The Booksquare blog comes through again with this great post on why some "can't-miss-hits" become big flops. Blogger Kassia Krozser's example is a book for moms that she feels is better delivered as a blog than a book (more on that point in a moment). Kassia goes on to distinguish niches from trends by saying "By way of example: moms arguably comprise a massive portion of the reading audience, while so-called “Mommy books” comprise a small portion of the book-buying audience."
Great point, and any publisher who tells you they've never fallen into this trap is lying! I'll give you an example from the technology publishing world: Books on antivirus solutions. Everyone knows they should be running antivirus software on their computer. In fact, most do, but who really wants to go out and spend even $10 on a book telling you why/how to do it? The unfortunate reality is that nobody cares about the subject of antivirus until their computer gets infected -- at that point, they're much more likely to look for immediate online/neighbor solutions than run out to a bookstore.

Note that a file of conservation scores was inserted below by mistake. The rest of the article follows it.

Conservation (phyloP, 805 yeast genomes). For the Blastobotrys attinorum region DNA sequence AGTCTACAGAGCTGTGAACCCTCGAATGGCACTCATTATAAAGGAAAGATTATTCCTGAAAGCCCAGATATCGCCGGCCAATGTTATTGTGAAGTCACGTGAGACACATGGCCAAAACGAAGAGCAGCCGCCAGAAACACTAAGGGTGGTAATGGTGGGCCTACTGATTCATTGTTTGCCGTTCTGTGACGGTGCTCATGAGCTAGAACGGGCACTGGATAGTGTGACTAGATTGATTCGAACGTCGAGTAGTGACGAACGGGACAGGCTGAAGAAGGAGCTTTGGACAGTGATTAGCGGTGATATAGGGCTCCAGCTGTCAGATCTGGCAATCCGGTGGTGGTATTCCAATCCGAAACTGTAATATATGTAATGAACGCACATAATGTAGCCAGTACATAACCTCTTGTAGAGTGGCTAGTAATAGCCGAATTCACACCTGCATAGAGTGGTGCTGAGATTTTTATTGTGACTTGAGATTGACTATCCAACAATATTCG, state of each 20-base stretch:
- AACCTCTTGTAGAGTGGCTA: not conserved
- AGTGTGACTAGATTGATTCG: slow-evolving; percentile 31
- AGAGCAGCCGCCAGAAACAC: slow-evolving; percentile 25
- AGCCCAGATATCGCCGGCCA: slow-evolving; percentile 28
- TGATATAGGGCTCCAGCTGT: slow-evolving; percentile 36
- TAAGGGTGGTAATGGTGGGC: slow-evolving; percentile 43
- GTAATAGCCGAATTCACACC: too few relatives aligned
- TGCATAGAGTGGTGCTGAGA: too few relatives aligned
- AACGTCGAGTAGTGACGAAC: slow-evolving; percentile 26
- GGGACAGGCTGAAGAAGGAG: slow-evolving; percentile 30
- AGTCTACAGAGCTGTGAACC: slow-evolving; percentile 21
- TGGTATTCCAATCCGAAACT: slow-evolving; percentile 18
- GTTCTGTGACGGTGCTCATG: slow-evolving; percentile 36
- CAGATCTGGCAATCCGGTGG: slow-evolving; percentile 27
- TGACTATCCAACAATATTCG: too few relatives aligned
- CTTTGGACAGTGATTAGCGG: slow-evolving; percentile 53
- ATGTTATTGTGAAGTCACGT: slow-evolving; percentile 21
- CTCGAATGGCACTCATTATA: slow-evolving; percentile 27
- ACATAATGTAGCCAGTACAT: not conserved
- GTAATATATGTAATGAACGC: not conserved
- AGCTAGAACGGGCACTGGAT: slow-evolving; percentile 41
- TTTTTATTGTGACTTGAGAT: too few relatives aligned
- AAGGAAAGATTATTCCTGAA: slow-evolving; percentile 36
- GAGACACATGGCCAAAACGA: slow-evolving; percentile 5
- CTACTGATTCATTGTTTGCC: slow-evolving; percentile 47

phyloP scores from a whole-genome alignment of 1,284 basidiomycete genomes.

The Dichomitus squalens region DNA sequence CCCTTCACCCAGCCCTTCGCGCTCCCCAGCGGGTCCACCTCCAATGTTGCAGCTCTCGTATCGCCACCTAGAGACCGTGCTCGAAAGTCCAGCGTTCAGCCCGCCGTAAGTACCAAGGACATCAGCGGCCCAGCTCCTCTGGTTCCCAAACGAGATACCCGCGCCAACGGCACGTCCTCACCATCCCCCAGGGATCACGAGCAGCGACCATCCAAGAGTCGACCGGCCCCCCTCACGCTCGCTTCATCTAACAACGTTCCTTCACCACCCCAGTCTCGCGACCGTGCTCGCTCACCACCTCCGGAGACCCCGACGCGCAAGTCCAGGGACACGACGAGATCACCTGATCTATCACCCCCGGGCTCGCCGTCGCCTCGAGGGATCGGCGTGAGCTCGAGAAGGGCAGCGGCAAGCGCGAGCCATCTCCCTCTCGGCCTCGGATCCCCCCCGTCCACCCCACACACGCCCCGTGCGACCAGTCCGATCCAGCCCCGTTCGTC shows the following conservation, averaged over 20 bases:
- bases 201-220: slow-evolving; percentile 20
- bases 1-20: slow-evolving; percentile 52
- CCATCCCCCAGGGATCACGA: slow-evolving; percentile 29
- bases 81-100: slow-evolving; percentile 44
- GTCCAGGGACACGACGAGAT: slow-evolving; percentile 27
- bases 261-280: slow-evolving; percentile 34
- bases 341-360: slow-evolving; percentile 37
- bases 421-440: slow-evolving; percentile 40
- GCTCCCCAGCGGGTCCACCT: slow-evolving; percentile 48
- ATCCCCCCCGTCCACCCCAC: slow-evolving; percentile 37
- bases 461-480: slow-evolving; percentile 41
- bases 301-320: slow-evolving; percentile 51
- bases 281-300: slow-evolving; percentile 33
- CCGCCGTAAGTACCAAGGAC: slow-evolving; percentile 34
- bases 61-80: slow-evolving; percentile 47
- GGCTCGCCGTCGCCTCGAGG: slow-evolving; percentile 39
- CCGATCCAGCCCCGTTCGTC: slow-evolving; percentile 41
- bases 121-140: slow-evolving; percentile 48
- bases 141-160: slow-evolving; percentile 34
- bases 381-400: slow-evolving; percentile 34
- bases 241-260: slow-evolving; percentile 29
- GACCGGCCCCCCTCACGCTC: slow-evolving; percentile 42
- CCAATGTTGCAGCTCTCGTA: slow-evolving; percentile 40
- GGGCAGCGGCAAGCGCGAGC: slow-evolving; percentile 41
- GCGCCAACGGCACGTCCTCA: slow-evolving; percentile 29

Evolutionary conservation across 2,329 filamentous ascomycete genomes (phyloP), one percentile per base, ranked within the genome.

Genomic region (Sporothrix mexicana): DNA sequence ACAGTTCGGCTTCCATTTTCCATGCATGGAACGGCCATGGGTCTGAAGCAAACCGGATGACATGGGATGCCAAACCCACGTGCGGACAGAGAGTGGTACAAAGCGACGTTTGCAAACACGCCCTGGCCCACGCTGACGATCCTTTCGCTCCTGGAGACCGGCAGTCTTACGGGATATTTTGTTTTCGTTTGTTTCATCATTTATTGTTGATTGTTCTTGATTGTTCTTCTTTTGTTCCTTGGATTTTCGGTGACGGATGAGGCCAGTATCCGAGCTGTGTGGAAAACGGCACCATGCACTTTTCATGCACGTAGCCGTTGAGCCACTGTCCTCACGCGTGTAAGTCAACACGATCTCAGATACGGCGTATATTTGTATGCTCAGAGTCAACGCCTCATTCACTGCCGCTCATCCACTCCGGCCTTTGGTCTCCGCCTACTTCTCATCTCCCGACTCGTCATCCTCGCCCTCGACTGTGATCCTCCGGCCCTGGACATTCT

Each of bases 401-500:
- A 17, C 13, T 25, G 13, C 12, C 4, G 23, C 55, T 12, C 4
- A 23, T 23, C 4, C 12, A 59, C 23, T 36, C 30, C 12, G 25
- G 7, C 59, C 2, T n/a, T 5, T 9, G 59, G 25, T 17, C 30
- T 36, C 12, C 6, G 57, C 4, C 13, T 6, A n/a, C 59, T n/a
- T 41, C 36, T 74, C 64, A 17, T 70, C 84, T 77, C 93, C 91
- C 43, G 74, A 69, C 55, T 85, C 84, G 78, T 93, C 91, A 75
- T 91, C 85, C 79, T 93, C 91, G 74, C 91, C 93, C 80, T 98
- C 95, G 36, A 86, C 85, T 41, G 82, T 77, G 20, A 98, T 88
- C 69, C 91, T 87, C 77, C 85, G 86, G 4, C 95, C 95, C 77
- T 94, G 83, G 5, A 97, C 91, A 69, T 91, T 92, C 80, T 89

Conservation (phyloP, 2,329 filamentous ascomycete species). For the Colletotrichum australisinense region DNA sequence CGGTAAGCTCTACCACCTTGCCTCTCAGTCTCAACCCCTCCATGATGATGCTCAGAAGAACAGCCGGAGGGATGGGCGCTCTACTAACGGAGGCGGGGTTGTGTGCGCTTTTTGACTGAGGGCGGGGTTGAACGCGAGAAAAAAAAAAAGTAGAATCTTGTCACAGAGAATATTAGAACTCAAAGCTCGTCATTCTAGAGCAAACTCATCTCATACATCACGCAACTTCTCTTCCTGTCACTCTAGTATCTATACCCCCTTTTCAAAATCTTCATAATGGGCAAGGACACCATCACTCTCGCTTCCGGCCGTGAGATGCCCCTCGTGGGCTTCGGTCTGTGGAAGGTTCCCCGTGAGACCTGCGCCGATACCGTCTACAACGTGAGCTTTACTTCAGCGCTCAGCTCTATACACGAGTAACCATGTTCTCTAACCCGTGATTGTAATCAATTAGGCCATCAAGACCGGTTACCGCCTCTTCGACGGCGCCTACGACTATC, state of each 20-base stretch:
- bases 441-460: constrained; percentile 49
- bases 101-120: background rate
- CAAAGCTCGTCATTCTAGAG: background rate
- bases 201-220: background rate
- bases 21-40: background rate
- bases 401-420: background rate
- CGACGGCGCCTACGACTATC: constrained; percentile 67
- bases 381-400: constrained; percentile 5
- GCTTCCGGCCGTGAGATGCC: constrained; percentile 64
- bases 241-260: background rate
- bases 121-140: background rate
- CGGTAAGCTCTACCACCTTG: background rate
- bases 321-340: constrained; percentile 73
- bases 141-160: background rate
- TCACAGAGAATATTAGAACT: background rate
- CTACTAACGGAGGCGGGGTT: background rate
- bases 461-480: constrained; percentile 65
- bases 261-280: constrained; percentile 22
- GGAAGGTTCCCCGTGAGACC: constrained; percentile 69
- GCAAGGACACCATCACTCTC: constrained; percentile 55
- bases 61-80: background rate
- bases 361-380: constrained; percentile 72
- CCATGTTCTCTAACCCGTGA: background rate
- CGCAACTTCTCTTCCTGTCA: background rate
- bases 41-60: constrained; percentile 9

To Kassia's point, the audience of potential customers is huge but what percentage of those people are really going to buy a book on it? (Full disclosure: My group recently co-published Simple Computer Security with CA. The product includes a special version of the CA Internet Security Suite, all for $24.99; we figured we'd try a new angle with this market by basically distributing the software itself and wrapping a small book around it. Only time will tell whether we really found a new approach or are still kidding ourselves.)
The question I've sometimes asked when new titles are pitched at an ed board meeting is, "do customers really want a book on this topic or would a nice magazine article suffice?" As Kassia accurately alludes to, I need to get more in the habit of asking whether a blog, wiki or other online resource is the better delivery mechanism for this book's content, not just a magazine...